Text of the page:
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Remembrance Day

This Remembrance Day, we turn the spotlight on a group that has gone the extra mile when it comes to supporting veterans and their families through the pandemic. 

When lockdown began, 97-year-old veteran Fred* was distraught.

He thought he would die without ever seeing his family again. But help was at hand from the team at Finchale Training College, who supplied Fred with a tablet, and showed him how to use it to keep in touch with his loved ones.

Jacqui Nicholson, from Finchale Training College, explained: “Now he speaks to his family, who live down south, three times a day. He can see them all at once and it’s made a big difference to him. He was distraught, and really down, but now he is able to face the second lockdown knowing he aced the first one. Fred hasn’t done a single training course with us, and probably never will, but this shows the reach of what we do. It’s not just about getting people signed up for training.”

Creative and connected

Each year, the College helps hundreds of veterans and civilians to become part of a community. And the lockdown was no exception. The team flexed to meet need, setting up online courses in creative writing, cookery, model making and floristry to help families stay creative and connected.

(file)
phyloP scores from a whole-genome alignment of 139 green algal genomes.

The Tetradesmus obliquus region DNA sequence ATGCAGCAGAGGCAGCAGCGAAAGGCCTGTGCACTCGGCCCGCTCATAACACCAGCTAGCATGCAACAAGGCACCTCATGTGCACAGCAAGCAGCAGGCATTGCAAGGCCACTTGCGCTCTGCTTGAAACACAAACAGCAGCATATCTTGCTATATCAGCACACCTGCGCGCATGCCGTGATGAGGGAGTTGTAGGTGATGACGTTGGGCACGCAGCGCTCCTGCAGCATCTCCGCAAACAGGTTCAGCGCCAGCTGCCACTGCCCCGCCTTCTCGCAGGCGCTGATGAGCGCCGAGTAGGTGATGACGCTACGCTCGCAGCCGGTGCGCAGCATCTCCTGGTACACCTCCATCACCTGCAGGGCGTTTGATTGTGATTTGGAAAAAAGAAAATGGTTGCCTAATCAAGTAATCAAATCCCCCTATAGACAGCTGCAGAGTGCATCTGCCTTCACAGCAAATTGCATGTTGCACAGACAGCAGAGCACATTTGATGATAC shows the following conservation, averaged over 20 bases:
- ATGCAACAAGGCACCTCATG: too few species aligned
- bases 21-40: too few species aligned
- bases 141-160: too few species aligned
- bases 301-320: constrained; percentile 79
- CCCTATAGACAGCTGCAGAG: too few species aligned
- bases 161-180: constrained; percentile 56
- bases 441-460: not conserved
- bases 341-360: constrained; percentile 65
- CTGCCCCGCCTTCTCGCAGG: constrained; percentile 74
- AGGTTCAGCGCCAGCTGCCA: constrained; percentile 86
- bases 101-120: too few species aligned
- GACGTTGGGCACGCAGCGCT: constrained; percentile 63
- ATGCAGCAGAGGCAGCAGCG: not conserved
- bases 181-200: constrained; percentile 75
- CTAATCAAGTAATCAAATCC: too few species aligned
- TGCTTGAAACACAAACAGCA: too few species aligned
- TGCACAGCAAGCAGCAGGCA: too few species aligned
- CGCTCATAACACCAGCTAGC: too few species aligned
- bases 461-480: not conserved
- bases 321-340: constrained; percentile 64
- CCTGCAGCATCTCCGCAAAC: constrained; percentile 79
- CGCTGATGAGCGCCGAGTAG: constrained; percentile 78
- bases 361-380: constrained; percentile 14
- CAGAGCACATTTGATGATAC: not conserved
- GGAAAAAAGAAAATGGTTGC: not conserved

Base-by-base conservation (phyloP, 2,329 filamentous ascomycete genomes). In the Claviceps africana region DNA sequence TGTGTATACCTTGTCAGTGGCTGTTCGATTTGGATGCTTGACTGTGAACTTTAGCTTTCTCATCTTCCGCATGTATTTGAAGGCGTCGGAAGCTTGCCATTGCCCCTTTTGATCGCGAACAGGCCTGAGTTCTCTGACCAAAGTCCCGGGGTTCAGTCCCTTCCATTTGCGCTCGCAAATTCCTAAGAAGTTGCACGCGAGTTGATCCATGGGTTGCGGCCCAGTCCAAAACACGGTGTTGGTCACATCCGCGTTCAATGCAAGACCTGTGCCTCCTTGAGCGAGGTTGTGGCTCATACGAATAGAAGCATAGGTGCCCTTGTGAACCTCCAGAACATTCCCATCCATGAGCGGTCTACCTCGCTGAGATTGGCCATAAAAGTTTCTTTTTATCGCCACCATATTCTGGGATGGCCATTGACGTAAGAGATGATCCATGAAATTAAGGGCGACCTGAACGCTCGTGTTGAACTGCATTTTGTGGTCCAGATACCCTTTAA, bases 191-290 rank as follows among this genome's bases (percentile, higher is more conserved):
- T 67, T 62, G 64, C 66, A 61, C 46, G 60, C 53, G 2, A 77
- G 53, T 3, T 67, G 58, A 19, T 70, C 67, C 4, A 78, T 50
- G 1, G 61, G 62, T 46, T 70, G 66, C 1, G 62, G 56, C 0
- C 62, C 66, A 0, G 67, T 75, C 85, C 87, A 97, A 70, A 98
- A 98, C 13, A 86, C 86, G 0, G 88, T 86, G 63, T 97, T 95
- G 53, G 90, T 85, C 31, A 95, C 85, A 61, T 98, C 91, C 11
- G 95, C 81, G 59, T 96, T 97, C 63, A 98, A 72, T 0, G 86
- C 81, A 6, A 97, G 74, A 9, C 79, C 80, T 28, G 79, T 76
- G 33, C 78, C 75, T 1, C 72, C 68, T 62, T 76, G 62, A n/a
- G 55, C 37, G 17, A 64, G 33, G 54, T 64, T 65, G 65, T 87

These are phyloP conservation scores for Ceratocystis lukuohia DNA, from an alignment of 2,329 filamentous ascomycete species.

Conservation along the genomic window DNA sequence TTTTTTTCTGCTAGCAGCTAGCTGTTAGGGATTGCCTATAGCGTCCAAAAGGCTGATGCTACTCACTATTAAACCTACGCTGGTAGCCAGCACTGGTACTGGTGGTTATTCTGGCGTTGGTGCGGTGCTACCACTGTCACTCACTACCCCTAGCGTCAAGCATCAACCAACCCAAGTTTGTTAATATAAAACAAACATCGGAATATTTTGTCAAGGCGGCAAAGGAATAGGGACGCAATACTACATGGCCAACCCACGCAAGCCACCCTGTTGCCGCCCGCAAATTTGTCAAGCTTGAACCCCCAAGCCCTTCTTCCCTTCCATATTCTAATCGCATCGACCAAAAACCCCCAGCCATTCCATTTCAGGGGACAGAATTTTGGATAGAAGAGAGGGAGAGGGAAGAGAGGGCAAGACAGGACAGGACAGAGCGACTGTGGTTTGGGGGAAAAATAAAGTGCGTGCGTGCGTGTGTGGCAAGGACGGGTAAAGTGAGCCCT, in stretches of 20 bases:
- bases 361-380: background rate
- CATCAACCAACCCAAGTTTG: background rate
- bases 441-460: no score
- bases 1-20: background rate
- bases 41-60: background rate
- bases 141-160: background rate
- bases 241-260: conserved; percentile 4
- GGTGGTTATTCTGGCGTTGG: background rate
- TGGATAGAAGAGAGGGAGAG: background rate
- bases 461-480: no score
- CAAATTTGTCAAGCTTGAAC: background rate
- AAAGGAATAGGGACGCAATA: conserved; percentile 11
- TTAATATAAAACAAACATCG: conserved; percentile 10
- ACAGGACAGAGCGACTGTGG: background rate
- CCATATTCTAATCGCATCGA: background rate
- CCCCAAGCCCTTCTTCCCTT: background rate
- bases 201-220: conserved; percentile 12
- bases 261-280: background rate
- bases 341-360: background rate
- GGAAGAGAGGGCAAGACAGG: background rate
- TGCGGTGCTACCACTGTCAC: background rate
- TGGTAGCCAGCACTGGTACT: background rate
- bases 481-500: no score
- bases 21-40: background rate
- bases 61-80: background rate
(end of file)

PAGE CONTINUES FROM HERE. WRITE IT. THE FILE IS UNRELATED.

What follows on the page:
An emergency grant of £4,991 from County Durham Community Foundation helped the team to buy Chromebooks and tablets for their clients with no access a computer or internet; and many other funders also stepped in to support the project. Through the Foundation’s funding on their virtual learning platform, 53 people enrolled to take an online course, 48 people took part in online cooking, 19 people tried their hand at floristry and 10 people took part in an online model club.

And the support went way beyond numbers. Volunteers and staff called in on vulnerable clients to drop off the relevant equipment and sometimes spotted a bigger problem. Due to an issue with benefits, one client had no food to feed his family so the team rallied to provide an emergency delivery of food and arranged a voucher for the food bank.

“A hand up, not a hand-out”

Jacqui added: “Our team already had a heavy caseload, but this year they’ve worked with 300 extra people and they’ve been wonderful. Many of the team are veterans and they have just gone above and beyond. Our work is tailored to veterans and the forces community but at the end of the day we are all human beings, so we’re glad to be expanding our services now that the funding is available again.

“People assume that all veterans are mad, sad or bad but every year 14,000 people leave the forces and the majority do not face issues like homelessness. It’s important to recognise that even though they have bought a nice house with the money they saved, found a great job and arranged a school for their children, that doesn’t mean they’re not missing their team. Our job is to bring people together so they can make new connections with other veterans and with families who’ve never been on the forces.

“It’s all about a hand up, not a hand-out. We don’t want people to feel beholden to us because they’re not. We are only doing what you’d do for a friend or a neighbour.”

Find out more about Finchale Training College at


*names have been changed.



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